But my favorite was a great big card that looked like a third-grader had printed it. On it was a little boy with a dirty face and torn pants pulling a wagonload of toys. On the front it read: "Mom, I remember the little prayer you used to say for me every day . . ." and inside, "God help you if you do that again!"
Jimmy Dean, the country-western singer, does a number that always leaves me with a big knot in my throat. It's titled "I Owe You." In the song, a man is looking through his wallet and comes across a number of long-standing "I owe yous" to his mother . . . which he names one by one.
Borrowing that idea, I suggest you who have been guilty of presumption unfold some of your own "I owe yous" that are now yellow with age. Consider the priceless value of the one woman who made your life possible - your mother.
Think about her example, her support, her humor, her counsel, her humility, her hospitality, her insight, her patience, her sacrifices. Her faith. Her hope. Her love.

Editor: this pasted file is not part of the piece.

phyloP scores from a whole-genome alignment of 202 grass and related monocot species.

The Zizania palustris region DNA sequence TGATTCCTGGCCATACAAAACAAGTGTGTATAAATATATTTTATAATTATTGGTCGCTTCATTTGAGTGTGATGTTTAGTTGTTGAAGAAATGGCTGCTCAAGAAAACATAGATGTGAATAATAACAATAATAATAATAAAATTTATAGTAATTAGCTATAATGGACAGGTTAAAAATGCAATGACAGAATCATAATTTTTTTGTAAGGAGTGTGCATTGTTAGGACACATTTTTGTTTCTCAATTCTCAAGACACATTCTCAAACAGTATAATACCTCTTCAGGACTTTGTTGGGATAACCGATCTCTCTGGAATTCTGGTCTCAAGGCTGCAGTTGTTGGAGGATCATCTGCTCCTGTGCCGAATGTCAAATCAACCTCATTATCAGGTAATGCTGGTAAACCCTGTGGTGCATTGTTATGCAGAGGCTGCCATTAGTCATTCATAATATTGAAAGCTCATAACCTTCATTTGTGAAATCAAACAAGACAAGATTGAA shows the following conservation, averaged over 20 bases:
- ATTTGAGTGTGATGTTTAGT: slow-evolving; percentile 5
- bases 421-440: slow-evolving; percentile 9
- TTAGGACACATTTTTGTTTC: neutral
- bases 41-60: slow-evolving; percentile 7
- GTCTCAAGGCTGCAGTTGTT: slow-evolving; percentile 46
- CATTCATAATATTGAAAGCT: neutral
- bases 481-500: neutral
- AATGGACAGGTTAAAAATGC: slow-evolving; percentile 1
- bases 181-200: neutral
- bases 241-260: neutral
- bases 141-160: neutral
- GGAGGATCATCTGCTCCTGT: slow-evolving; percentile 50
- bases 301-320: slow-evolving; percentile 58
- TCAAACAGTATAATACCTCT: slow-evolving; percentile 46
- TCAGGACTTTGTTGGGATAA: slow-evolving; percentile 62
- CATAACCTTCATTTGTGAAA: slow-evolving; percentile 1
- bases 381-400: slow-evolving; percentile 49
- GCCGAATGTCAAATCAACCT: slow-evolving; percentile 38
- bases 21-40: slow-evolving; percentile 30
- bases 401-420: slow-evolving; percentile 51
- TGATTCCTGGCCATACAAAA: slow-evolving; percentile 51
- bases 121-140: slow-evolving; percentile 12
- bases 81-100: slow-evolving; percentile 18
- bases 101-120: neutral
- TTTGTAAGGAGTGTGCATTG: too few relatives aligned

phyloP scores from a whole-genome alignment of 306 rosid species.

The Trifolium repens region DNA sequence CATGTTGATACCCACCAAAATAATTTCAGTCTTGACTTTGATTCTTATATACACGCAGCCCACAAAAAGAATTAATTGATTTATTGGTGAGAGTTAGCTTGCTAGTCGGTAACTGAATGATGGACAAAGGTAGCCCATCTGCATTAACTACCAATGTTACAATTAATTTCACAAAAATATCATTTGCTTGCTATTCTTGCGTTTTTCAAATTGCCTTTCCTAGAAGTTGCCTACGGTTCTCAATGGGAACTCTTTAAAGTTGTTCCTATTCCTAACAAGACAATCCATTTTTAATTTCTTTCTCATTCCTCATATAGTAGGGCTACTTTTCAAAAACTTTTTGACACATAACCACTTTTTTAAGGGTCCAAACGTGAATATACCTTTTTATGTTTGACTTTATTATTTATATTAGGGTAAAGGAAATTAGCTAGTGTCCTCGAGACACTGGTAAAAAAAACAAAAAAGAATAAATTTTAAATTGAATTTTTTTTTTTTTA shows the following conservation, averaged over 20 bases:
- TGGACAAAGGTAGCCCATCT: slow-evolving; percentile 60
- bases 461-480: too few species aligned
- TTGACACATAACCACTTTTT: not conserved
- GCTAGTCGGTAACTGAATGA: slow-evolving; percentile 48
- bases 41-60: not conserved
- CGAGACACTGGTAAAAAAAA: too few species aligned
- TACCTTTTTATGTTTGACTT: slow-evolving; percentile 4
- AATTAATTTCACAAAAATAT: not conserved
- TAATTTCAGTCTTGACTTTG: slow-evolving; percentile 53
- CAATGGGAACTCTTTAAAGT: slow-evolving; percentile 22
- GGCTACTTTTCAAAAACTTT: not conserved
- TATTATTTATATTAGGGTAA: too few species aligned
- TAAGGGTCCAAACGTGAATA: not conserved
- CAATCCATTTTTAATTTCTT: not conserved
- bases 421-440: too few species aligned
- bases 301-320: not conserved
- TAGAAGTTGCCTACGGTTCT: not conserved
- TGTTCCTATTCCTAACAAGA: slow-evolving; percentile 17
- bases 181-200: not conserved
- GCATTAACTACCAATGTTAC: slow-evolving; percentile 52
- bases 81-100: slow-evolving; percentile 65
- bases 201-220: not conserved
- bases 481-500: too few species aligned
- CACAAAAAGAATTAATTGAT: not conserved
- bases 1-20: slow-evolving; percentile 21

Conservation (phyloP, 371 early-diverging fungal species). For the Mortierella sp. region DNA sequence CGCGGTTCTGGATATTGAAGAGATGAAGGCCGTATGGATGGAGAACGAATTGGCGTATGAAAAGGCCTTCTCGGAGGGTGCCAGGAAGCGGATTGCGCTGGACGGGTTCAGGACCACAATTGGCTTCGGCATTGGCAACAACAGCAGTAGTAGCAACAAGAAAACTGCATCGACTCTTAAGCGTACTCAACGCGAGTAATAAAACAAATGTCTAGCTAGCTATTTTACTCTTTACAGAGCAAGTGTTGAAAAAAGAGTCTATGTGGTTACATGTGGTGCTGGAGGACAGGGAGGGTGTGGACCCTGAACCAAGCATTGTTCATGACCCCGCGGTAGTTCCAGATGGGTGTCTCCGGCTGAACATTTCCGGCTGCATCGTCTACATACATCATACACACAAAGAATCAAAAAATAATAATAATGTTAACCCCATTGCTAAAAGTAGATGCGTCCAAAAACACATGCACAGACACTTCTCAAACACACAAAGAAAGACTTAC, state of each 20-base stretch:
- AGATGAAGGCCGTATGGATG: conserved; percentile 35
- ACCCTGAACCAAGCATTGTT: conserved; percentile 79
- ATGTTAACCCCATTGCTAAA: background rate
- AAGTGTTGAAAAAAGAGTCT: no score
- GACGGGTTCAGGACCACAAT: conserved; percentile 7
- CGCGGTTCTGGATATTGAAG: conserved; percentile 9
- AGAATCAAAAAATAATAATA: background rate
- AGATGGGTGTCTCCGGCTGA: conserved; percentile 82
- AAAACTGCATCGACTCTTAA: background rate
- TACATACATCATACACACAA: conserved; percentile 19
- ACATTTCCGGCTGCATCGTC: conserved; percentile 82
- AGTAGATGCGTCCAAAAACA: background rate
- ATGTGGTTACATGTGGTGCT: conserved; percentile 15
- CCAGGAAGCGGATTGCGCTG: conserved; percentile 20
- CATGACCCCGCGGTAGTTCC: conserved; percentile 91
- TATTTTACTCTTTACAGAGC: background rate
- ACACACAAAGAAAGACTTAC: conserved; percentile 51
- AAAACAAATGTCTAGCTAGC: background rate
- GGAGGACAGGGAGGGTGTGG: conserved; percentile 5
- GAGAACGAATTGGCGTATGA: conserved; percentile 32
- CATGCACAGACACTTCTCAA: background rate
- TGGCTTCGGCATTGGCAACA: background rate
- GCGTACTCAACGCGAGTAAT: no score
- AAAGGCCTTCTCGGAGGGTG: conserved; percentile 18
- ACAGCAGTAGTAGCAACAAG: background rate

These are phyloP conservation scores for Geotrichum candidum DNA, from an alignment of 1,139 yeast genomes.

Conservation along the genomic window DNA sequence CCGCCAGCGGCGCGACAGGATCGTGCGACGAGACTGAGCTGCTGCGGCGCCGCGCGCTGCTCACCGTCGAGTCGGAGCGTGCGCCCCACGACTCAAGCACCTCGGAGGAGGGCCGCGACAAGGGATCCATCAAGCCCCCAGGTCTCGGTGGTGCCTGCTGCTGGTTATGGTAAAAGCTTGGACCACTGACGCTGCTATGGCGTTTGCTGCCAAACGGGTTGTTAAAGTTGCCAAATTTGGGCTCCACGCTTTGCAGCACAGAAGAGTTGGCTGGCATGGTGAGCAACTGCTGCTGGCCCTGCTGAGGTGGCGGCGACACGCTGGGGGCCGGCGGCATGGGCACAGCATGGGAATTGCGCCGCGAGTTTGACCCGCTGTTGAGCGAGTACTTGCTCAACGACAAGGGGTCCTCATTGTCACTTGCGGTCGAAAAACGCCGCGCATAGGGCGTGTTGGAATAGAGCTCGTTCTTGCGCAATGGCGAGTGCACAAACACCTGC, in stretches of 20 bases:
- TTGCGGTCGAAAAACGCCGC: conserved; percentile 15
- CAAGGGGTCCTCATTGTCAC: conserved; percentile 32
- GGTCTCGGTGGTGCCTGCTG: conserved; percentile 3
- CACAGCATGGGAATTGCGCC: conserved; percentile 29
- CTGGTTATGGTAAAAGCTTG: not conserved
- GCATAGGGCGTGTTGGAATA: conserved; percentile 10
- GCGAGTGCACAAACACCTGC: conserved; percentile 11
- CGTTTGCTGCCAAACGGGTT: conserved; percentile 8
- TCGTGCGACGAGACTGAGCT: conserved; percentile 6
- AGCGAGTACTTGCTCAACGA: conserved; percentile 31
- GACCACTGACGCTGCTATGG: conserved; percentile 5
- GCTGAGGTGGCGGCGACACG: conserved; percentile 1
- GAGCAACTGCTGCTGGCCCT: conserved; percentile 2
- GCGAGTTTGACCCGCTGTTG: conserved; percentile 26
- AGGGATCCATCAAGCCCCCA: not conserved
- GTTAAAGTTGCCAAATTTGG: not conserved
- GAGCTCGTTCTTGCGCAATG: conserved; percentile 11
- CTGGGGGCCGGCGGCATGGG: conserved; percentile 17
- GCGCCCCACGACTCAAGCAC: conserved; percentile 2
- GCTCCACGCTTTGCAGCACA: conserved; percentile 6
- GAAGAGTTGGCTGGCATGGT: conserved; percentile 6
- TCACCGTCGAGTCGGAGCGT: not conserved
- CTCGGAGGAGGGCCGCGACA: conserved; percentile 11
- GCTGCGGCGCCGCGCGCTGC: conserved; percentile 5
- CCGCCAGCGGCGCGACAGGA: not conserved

Old "honest Abe" was correct: "He is not poor who has had a godly mother." Indebted, but not poor.
Moms, on Mother's Day Sunday we rise up and call you blessed. But knowing you, you'll feel uneasy in the limelight. You'll probably look for a place to hide. True servants are like that.
If you don't watch it, you'll be planning lunch during the sermon. But that would be a waste of time. Especially since you're going to be taken out to eat (which will add to our indebtedness!). But in all honesty, it won't come anywhere near expressing our gratitude.
So, live it up on Sunday. It's all yours.
My advice? Shake up the family for a change. Order steak and lobster.
Taken from Charles R. Swindoll, "Mother's Day," in The Finishing Touch: Becoming God's Masterpiece